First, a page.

The Legend of Drain Gravy Part 1

I stood in line to pay my gas and coffee bill at the Food Mart filling station in Drain, Oregon, gateway to Highway 34 to Reedsport, the most sublime drive from the Willamette Valley to the Oregon Coast.

To me, the line seemed surprisingly long for a weekday morning in Drain. A few seconds into my waiting, I noticed most customers weren’t paying for gas or any other food or drink item. They were just waiting.

Something resting on the counter near the cash register caught my eye: a large crock pot of gravy, thick and steaming, with a shiny metal ladle sticking out. I’d never seen such a thing in all my years of noticing of rural Oregon convenience store oddities and there are a lot of them out there, I assure you.

A middle-aged woman ahead of me ordered a basket of biscuits and gravy. She started fishing out change, but the female clerk preparing the order reminded her the price had just gone up 50 cents to $2.50.

She didn’t have it. A customer behind her threw down a couple quarters and solved the problem. The woman gathered up the basket, walked outside, mounted a bicycle, and rode away.

Yes, I saw a woman riding a bicycle in Drain, Oregon with one hand while carrying a basket of biscuits and gravy in the other. I also saw gravy spilling on the street.

When I came to the counter, I asked the clerk about the gravy as she was ladling up another order. They were ten people deep for gravy in Drain. My curiosity had dammed up gravy.

She told me the tradition had been going on for over a decade. Customers came from Eugene, Roseburg, Coos Bay, Elkton. They always ran out by noon and they never whipped up a second batch. You wanted good gravy in Drain, you had to get up early.

I started taking notes about gravy on a napkin meant for gravy. More people entered the store and got in line.

The Food Mart’s owner materialized and I introduced myself as a writer researching a book about the Secret Oregon Coast. I told him this Drain biscuits and gravy story was simply incredible and must be included. I asked him if anyone had ever written a story about it. No one had.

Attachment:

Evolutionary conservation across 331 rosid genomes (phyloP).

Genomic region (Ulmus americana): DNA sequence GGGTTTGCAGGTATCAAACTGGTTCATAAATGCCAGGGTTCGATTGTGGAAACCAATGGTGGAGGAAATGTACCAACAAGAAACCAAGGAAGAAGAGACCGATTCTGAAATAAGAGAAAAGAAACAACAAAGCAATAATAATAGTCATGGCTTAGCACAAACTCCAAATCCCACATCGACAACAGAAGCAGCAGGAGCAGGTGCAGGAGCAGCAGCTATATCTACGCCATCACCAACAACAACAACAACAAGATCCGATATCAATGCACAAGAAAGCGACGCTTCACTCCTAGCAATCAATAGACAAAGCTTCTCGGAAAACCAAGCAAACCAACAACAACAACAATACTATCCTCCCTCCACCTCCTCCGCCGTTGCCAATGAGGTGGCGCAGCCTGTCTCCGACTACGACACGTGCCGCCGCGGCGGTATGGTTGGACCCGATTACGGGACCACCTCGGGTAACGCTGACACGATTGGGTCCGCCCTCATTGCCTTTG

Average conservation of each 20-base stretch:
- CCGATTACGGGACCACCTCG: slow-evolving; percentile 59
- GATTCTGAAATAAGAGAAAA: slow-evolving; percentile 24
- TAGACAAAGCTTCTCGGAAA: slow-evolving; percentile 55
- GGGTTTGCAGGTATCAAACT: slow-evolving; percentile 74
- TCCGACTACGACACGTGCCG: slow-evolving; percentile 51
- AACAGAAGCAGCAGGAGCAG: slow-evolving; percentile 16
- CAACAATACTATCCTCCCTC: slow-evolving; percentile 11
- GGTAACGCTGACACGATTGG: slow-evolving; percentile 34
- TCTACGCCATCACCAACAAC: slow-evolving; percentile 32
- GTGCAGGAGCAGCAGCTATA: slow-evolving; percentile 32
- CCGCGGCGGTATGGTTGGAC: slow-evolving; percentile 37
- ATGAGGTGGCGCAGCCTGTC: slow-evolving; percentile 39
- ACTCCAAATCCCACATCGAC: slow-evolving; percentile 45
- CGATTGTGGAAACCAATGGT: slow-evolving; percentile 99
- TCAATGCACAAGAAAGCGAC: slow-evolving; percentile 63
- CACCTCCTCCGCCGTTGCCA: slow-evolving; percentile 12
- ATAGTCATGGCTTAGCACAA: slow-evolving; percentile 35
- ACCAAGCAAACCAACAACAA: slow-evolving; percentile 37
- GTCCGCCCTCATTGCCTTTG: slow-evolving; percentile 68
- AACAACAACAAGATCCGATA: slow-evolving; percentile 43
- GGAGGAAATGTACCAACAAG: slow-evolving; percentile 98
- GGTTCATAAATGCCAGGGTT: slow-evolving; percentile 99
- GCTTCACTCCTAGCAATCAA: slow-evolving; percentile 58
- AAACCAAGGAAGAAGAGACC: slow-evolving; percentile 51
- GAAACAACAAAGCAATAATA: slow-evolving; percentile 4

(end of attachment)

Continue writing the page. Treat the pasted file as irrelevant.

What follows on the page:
I would scoop them all on this second greatest Oregon biscuits and gravy story of all time. Back in the summer of 1993, in Portland, I lived through the best one. (Read my true crime book, Rose City Heist, for all the tasty details. It sold out a couple of years ago but is available as an e-book on my web site.)

The owner beckoned me away from the line so I wouldn’t continue to impede the flow of gravy and interrupt the natural workings of the universe in Drain.

“Tell me a hot biscuits and gravy story,” I said.

He then told me about a man on a 200-mile walk for charity who had walked into the Food Mart and wolfed down an order. He reappeared several days later and said he had walked an extra hundred miles so he could eat another order.

A man walked a hundred miles for gravy in Drain.

I know that somewhere down the line, this sentence is going to end up in my detective novel called The Watershed and that book will make me an existential fortune. I might even get rich. I’ll be in the gravy.

There is something about writing “gravy” and “drain” in the same sentence that excites me in a way I can’t yet comprehend. Perhaps I never will.

“Tell me about the gravy,” I said.

“It’s a family recipe,” he said.

“A secret one, right?”

“That’s right, from the South.”

I left it at that. I’ll make it up later for the novel.

The owner seemed happy about the prospect of a story. We shook hands and I drifted away to take a photograph of the crock pot. More people started showing up. They came on foot, bicycles and skateboards. A cop car rolled into the parking lot, too.

Dear reader, I know what you must be wondering:

No, I didn’t put in an order. I haven’t eaten biscuits and gravy in 20 years.

Next time, though, I will, and shatter the vegetarian within me. And whatever unfolds after that, will become the Legend of Drain Gravy—Part 2

(If you found this post enjoyable, thought provoking or enlightening, please consider supporting a writer at work by making a financial contribution to this blog or by purchasing an NSP book.)